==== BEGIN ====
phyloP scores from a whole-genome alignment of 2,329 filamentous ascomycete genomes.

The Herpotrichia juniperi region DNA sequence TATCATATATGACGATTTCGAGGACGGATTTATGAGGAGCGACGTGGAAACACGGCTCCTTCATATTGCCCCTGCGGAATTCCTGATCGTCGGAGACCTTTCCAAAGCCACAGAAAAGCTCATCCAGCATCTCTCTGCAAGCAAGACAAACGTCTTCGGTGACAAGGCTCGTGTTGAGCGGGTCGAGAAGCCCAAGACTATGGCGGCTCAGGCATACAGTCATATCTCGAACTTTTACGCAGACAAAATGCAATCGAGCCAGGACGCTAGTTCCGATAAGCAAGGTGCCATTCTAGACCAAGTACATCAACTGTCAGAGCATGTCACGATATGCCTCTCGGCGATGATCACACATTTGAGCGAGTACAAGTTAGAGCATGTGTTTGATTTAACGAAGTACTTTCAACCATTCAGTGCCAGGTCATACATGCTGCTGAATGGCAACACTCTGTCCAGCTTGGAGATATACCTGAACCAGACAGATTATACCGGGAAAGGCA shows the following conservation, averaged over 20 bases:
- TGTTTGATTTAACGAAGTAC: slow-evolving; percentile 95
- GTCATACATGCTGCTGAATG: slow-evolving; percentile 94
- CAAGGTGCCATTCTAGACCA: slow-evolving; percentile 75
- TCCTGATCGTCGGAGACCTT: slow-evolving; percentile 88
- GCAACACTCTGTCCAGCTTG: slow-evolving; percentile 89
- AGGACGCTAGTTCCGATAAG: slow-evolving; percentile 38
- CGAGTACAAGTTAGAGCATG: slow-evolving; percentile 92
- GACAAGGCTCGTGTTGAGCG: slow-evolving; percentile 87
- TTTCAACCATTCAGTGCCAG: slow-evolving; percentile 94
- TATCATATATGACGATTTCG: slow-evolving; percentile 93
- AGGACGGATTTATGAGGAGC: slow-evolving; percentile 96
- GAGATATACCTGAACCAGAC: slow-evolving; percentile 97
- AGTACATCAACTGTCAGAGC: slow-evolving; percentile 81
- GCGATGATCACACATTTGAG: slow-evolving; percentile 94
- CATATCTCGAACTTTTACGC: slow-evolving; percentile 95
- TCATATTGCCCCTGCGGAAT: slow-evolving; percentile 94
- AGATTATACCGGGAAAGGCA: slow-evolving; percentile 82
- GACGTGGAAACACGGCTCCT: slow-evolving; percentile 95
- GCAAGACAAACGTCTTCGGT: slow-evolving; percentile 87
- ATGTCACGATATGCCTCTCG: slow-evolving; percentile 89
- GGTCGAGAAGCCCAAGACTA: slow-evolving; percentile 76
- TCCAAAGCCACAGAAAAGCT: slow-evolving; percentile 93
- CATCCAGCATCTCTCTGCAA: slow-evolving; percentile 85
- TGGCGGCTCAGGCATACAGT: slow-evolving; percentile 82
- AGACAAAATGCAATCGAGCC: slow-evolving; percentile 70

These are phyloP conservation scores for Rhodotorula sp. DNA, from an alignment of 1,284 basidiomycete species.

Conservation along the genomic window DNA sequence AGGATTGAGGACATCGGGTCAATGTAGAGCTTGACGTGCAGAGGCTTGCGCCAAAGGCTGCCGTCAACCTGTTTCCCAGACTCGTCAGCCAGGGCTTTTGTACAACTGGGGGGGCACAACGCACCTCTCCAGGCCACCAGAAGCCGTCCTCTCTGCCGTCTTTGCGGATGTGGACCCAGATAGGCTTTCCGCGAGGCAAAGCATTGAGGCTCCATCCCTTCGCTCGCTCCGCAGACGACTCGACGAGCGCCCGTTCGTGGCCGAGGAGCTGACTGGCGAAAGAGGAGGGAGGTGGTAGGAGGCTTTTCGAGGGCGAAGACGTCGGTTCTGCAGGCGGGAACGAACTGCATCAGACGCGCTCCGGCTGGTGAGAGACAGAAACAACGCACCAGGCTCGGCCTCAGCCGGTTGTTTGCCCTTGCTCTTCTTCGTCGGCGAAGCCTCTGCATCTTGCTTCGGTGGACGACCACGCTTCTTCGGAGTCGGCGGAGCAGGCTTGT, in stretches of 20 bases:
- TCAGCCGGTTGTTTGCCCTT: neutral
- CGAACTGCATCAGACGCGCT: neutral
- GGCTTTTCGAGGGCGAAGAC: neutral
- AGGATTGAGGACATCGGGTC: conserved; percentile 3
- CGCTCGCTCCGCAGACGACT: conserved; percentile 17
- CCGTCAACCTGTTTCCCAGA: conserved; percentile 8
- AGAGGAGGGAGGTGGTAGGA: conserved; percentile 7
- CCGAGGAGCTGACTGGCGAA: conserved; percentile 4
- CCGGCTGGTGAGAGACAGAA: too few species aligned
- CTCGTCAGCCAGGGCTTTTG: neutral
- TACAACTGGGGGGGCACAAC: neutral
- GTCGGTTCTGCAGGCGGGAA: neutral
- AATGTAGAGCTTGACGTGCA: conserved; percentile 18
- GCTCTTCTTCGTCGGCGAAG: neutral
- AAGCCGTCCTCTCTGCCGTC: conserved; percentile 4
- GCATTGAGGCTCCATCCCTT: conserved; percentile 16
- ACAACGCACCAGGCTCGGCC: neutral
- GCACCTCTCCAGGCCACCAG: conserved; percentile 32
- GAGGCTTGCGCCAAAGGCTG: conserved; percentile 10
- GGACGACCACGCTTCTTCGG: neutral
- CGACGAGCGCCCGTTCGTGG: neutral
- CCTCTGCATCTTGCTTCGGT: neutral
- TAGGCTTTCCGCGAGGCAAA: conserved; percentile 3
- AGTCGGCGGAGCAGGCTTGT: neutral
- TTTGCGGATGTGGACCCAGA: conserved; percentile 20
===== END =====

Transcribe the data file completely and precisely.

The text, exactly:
phyloP scores from a whole-genome alignment of 2,329 filamentous ascomycete genomes.

The Herpotrichia juniperi region DNA sequence TATCATATATGACGATTTCGAGGACGGATTTATGAGGAGCGACGTGGAAACACGGCTCCTTCATATTGCCCCTGCGGAATTCCTGATCGTCGGAGACCTTTCCAAAGCCACAGAAAAGCTCATCCAGCATCTCTCTGCAAGCAAGACAAACGTCTTCGGTGACAAGGCTCGTGTTGAGCGGGTCGAGAAGCCCAAGACTATGGCGGCTCAGGCATACAGTCATATCTCGAACTTTTACGCAGACAAAATGCAATCGAGCCAGGACGCTAGTTCCGATAAGCAAGGTGCCATTCTAGACCAAGTACATCAACTGTCAGAGCATGTCACGATATGCCTCTCGGCGATGATCACACATTTGAGCGAGTACAAGTTAGAGCATGTGTTTGATTTAACGAAGTACTTTCAACCATTCAGTGCCAGGTCATACATGCTGCTGAATGGCAACACTCTGTCCAGCTTGGAGATATACCTGAACCAGACAGATTATACCGGGAAAGGCA shows the following conservation, averaged over 20 bases:
- TGTTTGATTTAACGAAGTAC: slow-evolving; percentile 95
- GTCATACATGCTGCTGAATG: slow-evolving; percentile 94
- CAAGGTGCCATTCTAGACCA: slow-evolving; percentile 75
- TCCTGATCGTCGGAGACCTT: slow-evolving; percentile 88
- GCAACACTCTGTCCAGCTTG: slow-evolving; percentile 89
- AGGACGCTAGTTCCGATAAG: slow-evolving; percentile 38
- CGAGTACAAGTTAGAGCATG: slow-evolving; percentile 92
- GACAAGGCTCGTGTTGAGCG: slow-evolving; percentile 87
- TTTCAACCATTCAGTGCCAG: slow-evolving; percentile 94
- TATCATATATGACGATTTCG: slow-evolving; percentile 93
- AGGACGGATTTATGAGGAGC: slow-evolving; percentile 96
- GAGATATACCTGAACCAGAC: slow-evolving; percentile 97
- AGTACATCAACTGTCAGAGC: slow-evolving; percentile 81
- GCGATGATCACACATTTGAG: slow-evolving; percentile 94
- CATATCTCGAACTTTTACGC: slow-evolving; percentile 95
- TCATATTGCCCCTGCGGAAT: slow-evolving; percentile 94
- AGATTATACCGGGAAAGGCA: slow-evolving; percentile 82
- GACGTGGAAACACGGCTCCT: slow-evolving; percentile 95
- GCAAGACAAACGTCTTCGGT: slow-evolving; percentile 87
- ATGTCACGATATGCCTCTCG: slow-evolving; percentile 89
- GGTCGAGAAGCCCAAGACTA: slow-evolving; percentile 76
- TCCAAAGCCACAGAAAAGCT: slow-evolving; percentile 93
- CATCCAGCATCTCTCTGCAA: slow-evolving; percentile 85
- TGGCGGCTCAGGCATACAGT: slow-evolving; percentile 82
- AGACAAAATGCAATCGAGCC: slow-evolving; percentile 70

These are phyloP conservation scores for Rhodotorula sp. DNA, from an alignment of 1,284 basidiomycete species.

Conservation along the genomic window DNA sequence AGGATTGAGGACATCGGGTCAATGTAGAGCTTGACGTGCAGAGGCTTGCGCCAAAGGCTGCCGTCAACCTGTTTCCCAGACTCGTCAGCCAGGGCTTTTGTACAACTGGGGGGGCACAACGCACCTCTCCAGGCCACCAGAAGCCGTCCTCTCTGCCGTCTTTGCGGATGTGGACCCAGATAGGCTTTCCGCGAGGCAAAGCATTGAGGCTCCATCCCTTCGCTCGCTCCGCAGACGACTCGACGAGCGCCCGTTCGTGGCCGAGGAGCTGACTGGCGAAAGAGGAGGGAGGTGGTAGGAGGCTTTTCGAGGGCGAAGACGTCGGTTCTGCAGGCGGGAACGAACTGCATCAGACGCGCTCCGGCTGGTGAGAGACAGAAACAACGCACCAGGCTCGGCCTCAGCCGGTTGTTTGCCCTTGCTCTTCTTCGTCGGCGAAGCCTCTGCATCTTGCTTCGGTGGACGACCACGCTTCTTCGGAGTCGGCGGAGCAGGCTTGT, in stretches of 20 bases:
- TCAGCCGGTTGTTTGCCCTT: neutral
- CGAACTGCATCAGACGCGCT: neutral
- GGCTTTTCGAGGGCGAAGAC: neutral
- AGGATTGAGGACATCGGGTC: conserved; percentile 3
- CGCTCGCTCCGCAGACGACT: conserved; percentile 17
- CCGTCAACCTGTTTCCCAGA: conserved; percentile 8
- AGAGGAGGGAGGTGGTAGGA: conserved; percentile 7
- CCGAGGAGCTGACTGGCGAA: conserved; percentile 4
- CCGGCTGGTGAGAGACAGAA: too few species aligned
- CTCGTCAGCCAGGGCTTTTG: neutral
- TACAACTGGGGGGGCACAAC: neutral
- GTCGGTTCTGCAGGCGGGAA: neutral
- AATGTAGAGCTTGACGTGCA: conserved; percentile 18
- GCTCTTCTTCGTCGGCGAAG: neutral
- AAGCCGTCCTCTCTGCCGTC: conserved; percentile 4
- GCATTGAGGCTCCATCCCTT: conserved; percentile 16
- ACAACGCACCAGGCTCGGCC: neutral
- GCACCTCTCCAGGCCACCAG: conserved; percentile 32
- GAGGCTTGCGCCAAAGGCTG: conserved; percentile 10
- GGACGACCACGCTTCTTCGG: neutral
- CGACGAGCGCCCGTTCGTGG: neutral
- CCTCTGCATCTTGCTTCGGT: neutral
- TAGGCTTTCCGCGAGGCAAA: conserved; percentile 3
- AGTCGGCGGAGCAGGCTTGT: neutral
- TTTGCGGATGTGGACCCAGA: conserved; percentile 20